Shine trader limited reports:
If the thought of investing in the stock market scares you, you are not alone. Individuals with very limited experience in stock investing are either terrified by horror stories of the average investor losing 50% of their portfolio value—for example, in the two bear markets that have already occurred in this millennium1 —or are beguiled by “hot tips” that bear the promise of huge rewards but seldom pay off. It is not surprising, then, that the pendulum of investment sentiment is said to swing between fear and greed.
The reality is that investing in the stock market carries risk, but when approached in a disciplined manner, it is one of the most efficient ways to build up one’s net worth.2 While the value of one’s home typically accounts for most of the net worth of the average individual, most of the affluent and very rich generally have the majority of their wealth invested in stocks.3 In order to understand the mechanics of the stock market, let’s begin by delving into the definition of a stock and its different types.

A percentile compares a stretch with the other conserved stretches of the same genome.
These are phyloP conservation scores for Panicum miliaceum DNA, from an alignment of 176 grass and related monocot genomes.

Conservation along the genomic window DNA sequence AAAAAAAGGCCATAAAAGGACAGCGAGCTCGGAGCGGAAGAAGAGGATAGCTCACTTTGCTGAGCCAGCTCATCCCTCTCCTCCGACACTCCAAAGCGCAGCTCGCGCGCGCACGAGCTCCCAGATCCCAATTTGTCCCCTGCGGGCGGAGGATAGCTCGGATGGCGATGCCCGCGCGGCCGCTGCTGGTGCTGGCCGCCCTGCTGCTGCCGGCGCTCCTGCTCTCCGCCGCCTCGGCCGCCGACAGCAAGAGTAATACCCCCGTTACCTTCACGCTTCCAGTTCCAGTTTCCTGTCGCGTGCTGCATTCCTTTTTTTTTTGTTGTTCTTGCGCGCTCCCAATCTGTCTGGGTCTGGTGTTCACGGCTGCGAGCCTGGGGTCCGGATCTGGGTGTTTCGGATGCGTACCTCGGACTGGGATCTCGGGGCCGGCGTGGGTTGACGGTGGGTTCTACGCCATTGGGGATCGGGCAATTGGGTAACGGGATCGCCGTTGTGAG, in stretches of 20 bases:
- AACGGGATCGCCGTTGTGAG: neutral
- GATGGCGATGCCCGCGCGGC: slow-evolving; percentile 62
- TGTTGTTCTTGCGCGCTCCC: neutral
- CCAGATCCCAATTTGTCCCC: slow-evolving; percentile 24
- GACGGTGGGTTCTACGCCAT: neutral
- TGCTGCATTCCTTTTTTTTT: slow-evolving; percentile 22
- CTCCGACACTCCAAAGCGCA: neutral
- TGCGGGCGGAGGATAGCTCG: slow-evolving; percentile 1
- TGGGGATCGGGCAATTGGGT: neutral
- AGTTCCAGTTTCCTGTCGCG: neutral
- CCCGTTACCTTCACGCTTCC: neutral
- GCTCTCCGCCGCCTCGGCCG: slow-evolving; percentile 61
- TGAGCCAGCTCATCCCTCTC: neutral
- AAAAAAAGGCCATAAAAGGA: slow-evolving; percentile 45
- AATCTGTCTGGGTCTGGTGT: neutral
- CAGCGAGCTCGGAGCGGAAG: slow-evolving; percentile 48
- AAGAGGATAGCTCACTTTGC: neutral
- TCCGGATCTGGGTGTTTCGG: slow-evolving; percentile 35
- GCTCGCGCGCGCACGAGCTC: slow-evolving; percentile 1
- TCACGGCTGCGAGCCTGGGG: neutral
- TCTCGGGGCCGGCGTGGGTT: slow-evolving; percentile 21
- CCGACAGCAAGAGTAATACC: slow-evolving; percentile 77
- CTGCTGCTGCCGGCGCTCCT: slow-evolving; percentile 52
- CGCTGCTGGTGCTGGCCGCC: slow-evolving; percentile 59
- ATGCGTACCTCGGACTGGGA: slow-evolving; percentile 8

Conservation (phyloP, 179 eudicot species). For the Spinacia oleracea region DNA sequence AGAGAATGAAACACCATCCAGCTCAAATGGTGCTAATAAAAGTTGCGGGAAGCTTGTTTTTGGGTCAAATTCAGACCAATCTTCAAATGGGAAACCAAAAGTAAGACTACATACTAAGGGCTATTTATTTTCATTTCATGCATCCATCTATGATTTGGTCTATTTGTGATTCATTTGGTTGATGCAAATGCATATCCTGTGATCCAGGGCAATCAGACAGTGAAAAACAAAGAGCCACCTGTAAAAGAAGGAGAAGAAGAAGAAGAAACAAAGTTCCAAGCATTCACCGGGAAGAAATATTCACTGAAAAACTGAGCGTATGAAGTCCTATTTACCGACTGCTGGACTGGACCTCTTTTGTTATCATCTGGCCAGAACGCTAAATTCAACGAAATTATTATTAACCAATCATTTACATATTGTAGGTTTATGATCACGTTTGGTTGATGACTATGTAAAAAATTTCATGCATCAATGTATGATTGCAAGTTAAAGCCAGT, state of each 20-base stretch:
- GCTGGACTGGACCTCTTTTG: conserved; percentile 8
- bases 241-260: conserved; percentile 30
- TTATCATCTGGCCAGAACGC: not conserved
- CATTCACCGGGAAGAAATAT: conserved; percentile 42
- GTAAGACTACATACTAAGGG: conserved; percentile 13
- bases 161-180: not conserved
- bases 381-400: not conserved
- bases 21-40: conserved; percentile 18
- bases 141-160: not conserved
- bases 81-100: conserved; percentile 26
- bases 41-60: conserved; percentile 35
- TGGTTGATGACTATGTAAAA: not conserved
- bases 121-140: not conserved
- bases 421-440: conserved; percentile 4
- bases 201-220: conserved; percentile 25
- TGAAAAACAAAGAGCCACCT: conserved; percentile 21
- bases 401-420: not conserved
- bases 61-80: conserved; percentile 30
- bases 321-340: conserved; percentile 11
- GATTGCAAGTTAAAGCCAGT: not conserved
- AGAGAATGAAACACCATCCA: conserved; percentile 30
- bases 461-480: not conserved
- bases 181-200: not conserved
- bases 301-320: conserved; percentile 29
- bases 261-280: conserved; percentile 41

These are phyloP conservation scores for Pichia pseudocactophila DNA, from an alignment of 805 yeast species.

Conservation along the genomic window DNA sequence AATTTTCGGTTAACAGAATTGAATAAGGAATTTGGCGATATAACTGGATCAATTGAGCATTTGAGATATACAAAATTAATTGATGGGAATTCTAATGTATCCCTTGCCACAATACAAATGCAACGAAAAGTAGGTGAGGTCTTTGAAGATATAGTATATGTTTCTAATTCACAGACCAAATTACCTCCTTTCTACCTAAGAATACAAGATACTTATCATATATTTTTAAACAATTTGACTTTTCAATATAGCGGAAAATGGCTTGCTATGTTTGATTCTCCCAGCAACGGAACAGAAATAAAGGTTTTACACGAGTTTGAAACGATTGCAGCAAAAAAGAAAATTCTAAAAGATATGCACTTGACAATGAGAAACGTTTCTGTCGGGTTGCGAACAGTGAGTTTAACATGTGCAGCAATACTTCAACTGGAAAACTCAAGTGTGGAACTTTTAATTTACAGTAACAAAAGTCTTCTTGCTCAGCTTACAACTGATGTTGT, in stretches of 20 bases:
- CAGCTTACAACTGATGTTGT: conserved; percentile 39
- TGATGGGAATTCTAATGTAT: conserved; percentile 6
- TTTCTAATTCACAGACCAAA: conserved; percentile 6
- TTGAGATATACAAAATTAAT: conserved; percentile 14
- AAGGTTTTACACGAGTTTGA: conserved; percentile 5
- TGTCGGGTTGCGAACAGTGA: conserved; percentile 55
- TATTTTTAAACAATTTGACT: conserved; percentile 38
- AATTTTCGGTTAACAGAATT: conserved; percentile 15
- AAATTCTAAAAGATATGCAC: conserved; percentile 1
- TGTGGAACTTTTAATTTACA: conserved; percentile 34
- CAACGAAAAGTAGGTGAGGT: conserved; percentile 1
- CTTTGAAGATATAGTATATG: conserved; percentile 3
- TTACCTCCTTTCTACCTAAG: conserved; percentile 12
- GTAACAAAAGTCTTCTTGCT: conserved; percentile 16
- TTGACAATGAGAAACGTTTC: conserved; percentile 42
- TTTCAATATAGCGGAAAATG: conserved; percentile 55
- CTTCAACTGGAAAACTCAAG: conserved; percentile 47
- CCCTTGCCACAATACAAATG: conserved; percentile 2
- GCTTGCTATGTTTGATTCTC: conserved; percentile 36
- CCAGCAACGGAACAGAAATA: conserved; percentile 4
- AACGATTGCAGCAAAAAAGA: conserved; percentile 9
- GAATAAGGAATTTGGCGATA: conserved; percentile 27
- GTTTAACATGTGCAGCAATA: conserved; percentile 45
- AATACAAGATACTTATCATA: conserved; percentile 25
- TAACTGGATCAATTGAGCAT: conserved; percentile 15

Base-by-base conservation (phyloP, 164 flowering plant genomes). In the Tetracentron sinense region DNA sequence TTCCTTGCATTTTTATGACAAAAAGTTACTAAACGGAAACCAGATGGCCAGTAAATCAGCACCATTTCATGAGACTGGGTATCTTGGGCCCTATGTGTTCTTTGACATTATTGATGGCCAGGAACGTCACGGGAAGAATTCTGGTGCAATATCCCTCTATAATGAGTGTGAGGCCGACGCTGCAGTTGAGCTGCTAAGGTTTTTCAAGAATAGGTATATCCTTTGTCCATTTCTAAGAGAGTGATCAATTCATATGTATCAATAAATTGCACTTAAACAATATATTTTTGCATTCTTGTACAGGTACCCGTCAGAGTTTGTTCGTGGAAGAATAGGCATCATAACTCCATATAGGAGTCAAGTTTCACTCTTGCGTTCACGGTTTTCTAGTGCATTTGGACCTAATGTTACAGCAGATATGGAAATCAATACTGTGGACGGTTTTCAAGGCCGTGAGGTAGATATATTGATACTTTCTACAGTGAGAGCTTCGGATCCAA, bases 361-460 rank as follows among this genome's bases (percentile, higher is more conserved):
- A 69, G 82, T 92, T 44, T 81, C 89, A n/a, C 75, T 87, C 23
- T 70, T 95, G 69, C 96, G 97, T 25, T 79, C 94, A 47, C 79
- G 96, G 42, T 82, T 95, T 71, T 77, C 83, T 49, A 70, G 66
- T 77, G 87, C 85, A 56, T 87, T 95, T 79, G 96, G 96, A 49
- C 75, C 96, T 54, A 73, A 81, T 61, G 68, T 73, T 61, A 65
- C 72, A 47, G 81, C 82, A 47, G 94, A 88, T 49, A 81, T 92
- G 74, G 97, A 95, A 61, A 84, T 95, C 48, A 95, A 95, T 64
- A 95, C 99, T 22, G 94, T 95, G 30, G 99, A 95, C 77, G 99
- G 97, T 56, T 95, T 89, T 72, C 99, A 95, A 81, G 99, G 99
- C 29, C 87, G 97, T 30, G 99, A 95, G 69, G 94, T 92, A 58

What is a Stock Exchange?
Stock exchanges are secondary markets, where existing owners of shares can transact with potential buyers. It is important to understand that the corporations listed on stock markets do not buy and sell their own shares on a regular basis (companies may engage in stock buybacks8
or issue new shares,9 but these are not day-to-day operations and often occur outside of the framework of an exchange). So when you buy a share of stock on the stock market, you are not buying it from the company, you are buying it from some other existing shareholder. Likewise, when you sell your shares, you do not sell them back to the company—rather you sell them to some other investor.
The first stock markets appeared in Europe in the 16th and 17th centuries, mainly in port cities or trading hubs such as Antwerp, Amsterdam, and London.10 These early stock exchanges, however, were more akin to bond exchanges as the small number of companies did not issue equity. In fact, most early corporations were considered semi-public organizations since they had to be chartered by their government in order to conduct business.